Time spent in sedentary behavior and changes in childhood BMI: a longitudinal study from ages 9 to 15 years

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Abstract

OBJECTIVE:

To determine if time spent in objectively measured sedentary behavior is associated with a change in body mass index (BMI) between ages 9 and 15 years, adjusting for moderate-to-vigorous physical activity (MVPA).

DESIGN:

Prospective observational study of children at ages 9 (2000), 11 (2002), 12 (2003) and 15 years (2006). Longitudinal quantile regression was used to model the influence of predictors on changes at the 10th, 25th, 50th, 75th and 90th BMI percentiles over time.

SUBJECTS:

Participants were enrolled in the National Institute of Child Health and Human Development (NICHD) Study of Early Child Care and Youth Development and include both boys and girls (n =789).

MEASUREMENTS:

Objectively measured BMI (kg m-2) was the outcome variable and objectively measured sedentary behavior was the main predictor. Adjustment was also made for MVPA, gender, race, maternal education, hours of sleep and healthy eating index.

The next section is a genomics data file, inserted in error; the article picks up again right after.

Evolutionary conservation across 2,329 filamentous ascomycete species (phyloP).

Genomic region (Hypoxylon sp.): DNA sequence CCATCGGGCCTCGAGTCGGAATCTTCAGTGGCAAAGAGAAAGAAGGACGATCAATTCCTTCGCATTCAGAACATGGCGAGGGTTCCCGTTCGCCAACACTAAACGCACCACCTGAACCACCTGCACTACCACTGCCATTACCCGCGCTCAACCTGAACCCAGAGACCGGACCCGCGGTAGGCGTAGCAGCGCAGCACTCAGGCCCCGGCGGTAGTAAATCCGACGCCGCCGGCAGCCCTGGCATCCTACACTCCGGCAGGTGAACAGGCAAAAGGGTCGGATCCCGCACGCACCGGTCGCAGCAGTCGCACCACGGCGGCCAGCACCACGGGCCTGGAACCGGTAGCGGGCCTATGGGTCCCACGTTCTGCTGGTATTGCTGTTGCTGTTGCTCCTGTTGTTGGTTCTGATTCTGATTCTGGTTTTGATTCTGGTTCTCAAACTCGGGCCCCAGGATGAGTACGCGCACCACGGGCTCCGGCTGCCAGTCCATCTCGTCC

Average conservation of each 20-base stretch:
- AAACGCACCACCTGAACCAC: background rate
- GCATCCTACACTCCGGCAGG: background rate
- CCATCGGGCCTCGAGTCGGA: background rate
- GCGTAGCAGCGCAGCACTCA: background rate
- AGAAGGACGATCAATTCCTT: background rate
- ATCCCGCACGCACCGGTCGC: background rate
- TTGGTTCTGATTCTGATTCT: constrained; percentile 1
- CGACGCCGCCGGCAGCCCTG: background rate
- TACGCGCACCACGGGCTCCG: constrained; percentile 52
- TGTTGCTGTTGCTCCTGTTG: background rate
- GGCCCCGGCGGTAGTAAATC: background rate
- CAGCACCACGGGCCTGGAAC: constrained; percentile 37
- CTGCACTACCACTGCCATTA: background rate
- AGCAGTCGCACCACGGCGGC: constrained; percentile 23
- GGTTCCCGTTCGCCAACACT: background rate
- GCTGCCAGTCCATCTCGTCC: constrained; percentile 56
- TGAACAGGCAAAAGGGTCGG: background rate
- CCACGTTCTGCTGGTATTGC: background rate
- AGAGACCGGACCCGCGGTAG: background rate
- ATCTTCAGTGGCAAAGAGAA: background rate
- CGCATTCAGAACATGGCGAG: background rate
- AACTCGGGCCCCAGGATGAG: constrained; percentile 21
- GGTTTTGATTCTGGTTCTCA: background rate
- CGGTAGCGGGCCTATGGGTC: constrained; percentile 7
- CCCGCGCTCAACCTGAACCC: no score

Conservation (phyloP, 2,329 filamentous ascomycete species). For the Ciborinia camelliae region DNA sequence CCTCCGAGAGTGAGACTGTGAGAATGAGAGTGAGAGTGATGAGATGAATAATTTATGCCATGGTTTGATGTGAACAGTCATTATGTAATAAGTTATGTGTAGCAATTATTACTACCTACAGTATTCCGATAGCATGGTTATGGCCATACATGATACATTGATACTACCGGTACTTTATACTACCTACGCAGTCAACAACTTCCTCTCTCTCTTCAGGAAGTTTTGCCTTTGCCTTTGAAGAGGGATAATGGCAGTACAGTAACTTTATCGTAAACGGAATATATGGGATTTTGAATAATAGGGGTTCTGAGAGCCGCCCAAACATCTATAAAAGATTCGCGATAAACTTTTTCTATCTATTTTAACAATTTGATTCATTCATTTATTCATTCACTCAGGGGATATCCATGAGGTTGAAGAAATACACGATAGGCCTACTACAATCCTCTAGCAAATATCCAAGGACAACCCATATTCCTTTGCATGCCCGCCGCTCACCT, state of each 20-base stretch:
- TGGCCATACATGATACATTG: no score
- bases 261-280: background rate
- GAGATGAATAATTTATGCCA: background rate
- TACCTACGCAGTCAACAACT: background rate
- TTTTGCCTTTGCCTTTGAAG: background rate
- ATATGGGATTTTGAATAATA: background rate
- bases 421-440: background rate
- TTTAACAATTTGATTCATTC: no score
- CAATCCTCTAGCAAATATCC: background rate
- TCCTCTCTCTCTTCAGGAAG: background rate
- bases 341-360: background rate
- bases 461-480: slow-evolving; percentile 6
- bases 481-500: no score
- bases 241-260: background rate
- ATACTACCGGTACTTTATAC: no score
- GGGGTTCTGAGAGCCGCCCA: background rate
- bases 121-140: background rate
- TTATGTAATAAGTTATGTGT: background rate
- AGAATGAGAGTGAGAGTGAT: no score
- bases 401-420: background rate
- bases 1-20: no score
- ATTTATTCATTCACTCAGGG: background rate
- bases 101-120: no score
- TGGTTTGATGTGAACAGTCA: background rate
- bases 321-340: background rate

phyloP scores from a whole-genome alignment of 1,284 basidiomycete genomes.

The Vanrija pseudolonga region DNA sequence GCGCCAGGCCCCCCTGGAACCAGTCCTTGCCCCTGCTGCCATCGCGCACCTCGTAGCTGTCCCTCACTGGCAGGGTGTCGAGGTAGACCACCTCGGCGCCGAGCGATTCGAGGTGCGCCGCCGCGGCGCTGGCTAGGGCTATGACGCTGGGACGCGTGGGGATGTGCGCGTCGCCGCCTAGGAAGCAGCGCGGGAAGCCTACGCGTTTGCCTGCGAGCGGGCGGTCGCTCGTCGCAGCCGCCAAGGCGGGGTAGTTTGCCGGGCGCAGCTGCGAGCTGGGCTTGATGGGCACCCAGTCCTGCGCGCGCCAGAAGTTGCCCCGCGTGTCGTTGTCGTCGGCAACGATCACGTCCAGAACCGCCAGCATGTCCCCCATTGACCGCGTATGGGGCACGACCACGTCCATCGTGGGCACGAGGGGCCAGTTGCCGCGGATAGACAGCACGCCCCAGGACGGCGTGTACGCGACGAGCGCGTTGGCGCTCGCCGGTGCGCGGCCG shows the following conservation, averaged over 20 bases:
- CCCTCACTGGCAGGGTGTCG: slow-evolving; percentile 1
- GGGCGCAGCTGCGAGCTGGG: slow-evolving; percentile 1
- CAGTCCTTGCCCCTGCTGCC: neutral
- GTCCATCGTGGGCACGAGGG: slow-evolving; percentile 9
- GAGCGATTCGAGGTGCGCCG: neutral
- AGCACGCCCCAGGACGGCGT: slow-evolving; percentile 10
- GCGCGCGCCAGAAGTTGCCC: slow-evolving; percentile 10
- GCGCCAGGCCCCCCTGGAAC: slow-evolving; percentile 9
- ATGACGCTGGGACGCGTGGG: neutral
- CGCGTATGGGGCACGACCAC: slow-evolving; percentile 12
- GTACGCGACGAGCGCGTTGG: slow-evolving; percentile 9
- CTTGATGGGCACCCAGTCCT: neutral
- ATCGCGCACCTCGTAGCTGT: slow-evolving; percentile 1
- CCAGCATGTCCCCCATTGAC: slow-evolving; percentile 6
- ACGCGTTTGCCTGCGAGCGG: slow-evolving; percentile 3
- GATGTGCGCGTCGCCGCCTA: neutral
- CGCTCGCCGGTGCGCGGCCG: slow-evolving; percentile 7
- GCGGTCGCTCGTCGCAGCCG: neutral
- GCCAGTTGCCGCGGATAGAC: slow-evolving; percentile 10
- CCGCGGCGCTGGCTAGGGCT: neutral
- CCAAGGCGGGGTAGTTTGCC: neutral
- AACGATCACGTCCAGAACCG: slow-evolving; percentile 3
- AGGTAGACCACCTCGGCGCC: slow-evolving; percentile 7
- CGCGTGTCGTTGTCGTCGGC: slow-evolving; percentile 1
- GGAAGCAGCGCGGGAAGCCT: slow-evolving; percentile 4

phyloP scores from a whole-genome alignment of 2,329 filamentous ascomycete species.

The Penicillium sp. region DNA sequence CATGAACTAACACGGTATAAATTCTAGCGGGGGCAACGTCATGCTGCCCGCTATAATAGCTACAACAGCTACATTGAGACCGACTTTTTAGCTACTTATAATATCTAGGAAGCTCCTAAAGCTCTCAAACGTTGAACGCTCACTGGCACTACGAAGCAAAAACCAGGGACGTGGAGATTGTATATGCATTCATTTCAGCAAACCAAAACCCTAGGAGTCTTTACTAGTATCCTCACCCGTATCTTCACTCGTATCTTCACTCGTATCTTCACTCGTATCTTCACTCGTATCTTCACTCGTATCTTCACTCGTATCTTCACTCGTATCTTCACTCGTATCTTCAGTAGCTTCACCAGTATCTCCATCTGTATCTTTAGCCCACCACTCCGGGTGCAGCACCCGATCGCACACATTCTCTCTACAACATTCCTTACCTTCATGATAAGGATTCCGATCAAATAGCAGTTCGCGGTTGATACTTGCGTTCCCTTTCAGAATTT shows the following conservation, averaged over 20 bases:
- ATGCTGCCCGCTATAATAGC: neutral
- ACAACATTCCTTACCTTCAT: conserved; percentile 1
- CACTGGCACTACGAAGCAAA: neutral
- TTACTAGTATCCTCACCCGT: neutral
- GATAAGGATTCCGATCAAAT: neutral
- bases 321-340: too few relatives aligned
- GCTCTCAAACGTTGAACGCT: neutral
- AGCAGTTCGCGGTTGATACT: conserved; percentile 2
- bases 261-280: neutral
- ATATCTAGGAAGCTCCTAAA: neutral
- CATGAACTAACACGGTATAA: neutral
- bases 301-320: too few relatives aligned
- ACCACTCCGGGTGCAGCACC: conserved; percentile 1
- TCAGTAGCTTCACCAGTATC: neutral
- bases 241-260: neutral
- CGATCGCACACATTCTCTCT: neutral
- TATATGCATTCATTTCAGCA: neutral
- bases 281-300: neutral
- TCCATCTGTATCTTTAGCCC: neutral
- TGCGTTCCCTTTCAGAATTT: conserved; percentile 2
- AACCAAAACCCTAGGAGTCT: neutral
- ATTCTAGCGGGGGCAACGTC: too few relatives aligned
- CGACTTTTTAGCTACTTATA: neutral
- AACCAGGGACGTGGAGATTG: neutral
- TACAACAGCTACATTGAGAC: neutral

RESULTS:

Increases in BMI were observed at all percentiles, with the greatest increase observed at the 90th BMI percentile. Spending more time in sedentary behavior (h per day) was associated with additional increases in BMI at the 90th, 75th and 50th BMI percentiles, independent of MVPA and the other covariates (90th percentile = 0.59, 95% confidence interval (95% CI): 0.19-0.98 kg m-2; 75th percentile = 0.48, 95% CI: 0.25-0.72 kg m-2; and 50th percentile = 0.19, 95% CI: 0.05-0.33 kg m-2). No associations were observed between sedentary behavior and changes at the 25th and 10th BMI percentiles.

CONCLUSION:

Sedentary behavior was associated with greater increases in BMI at the 90th, 75th and 50th BMI percentiles between ages 9 and 15 years, independent of MVPA. Preventing an increase in sedentary behavior from childhood to adolescence may contribute to reducing the number of children classified as obese.

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